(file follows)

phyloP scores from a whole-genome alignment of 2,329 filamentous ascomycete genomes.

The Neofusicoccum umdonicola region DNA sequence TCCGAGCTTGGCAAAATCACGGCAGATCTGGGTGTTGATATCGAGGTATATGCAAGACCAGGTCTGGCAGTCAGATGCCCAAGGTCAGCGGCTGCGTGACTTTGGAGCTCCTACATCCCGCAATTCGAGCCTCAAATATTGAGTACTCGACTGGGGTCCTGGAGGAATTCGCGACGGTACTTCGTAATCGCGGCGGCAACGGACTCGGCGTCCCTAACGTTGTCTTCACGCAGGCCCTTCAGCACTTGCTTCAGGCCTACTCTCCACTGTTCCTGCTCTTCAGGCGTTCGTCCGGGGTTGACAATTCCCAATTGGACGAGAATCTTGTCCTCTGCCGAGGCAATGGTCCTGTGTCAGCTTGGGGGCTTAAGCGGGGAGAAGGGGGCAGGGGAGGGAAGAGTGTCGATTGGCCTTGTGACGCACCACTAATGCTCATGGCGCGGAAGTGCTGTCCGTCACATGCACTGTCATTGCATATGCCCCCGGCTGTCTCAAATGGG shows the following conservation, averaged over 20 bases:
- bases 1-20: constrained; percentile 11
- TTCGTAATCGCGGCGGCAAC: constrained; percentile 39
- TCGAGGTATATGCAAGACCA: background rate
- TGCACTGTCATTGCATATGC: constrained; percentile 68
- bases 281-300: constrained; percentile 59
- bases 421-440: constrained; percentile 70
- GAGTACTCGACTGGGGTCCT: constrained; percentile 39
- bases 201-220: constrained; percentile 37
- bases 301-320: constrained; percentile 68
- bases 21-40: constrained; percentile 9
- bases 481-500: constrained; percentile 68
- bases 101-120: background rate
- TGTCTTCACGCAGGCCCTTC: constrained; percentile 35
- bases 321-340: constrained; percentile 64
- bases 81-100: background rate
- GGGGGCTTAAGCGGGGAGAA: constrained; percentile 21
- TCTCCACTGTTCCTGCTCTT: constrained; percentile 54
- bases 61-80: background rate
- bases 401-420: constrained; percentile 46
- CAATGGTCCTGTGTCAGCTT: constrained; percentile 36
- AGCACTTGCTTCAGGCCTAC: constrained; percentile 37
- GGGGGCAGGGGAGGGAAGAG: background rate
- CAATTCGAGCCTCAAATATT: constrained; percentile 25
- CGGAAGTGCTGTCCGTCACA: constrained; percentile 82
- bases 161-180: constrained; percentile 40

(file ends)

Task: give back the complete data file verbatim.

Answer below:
phyloP scores from a whole-genome alignment of 2,329 filamentous ascomycete genomes.

The Neofusicoccum umdonicola region DNA sequence TCCGAGCTTGGCAAAATCACGGCAGATCTGGGTGTTGATATCGAGGTATATGCAAGACCAGGTCTGGCAGTCAGATGCCCAAGGTCAGCGGCTGCGTGACTTTGGAGCTCCTACATCCCGCAATTCGAGCCTCAAATATTGAGTACTCGACTGGGGTCCTGGAGGAATTCGCGACGGTACTTCGTAATCGCGGCGGCAACGGACTCGGCGTCCCTAACGTTGTCTTCACGCAGGCCCTTCAGCACTTGCTTCAGGCCTACTCTCCACTGTTCCTGCTCTTCAGGCGTTCGTCCGGGGTTGACAATTCCCAATTGGACGAGAATCTTGTCCTCTGCCGAGGCAATGGTCCTGTGTCAGCTTGGGGGCTTAAGCGGGGAGAAGGGGGCAGGGGAGGGAAGAGTGTCGATTGGCCTTGTGACGCACCACTAATGCTCATGGCGCGGAAGTGCTGTCCGTCACATGCACTGTCATTGCATATGCCCCCGGCTGTCTCAAATGGG shows the following conservation, averaged over 20 bases:
- bases 1-20: constrained; percentile 11
- TTCGTAATCGCGGCGGCAAC: constrained; percentile 39
- TCGAGGTATATGCAAGACCA: background rate
- TGCACTGTCATTGCATATGC: constrained; percentile 68
- bases 281-300: constrained; percentile 59
- bases 421-440: constrained; percentile 70
- GAGTACTCGACTGGGGTCCT: constrained; percentile 39
- bases 201-220: constrained; percentile 37
- bases 301-320: constrained; percentile 68
- bases 21-40: constrained; percentile 9
- bases 481-500: constrained; percentile 68
- bases 101-120: background rate
- TGTCTTCACGCAGGCCCTTC: constrained; percentile 35
- bases 321-340: constrained; percentile 64
- bases 81-100: background rate
- GGGGGCTTAAGCGGGGAGAA: constrained; percentile 21
- TCTCCACTGTTCCTGCTCTT: constrained; percentile 54
- bases 61-80: background rate
- bases 401-420: constrained; percentile 46
- CAATGGTCCTGTGTCAGCTT: constrained; percentile 36
- AGCACTTGCTTCAGGCCTAC: constrained; percentile 37
- GGGGGCAGGGGAGGGAAGAG: background rate
- CAATTCGAGCCTCAAATATT: constrained; percentile 25
- CGGAAGTGCTGTCCGTCACA: constrained; percentile 82
- bases 161-180: constrained; percentile 40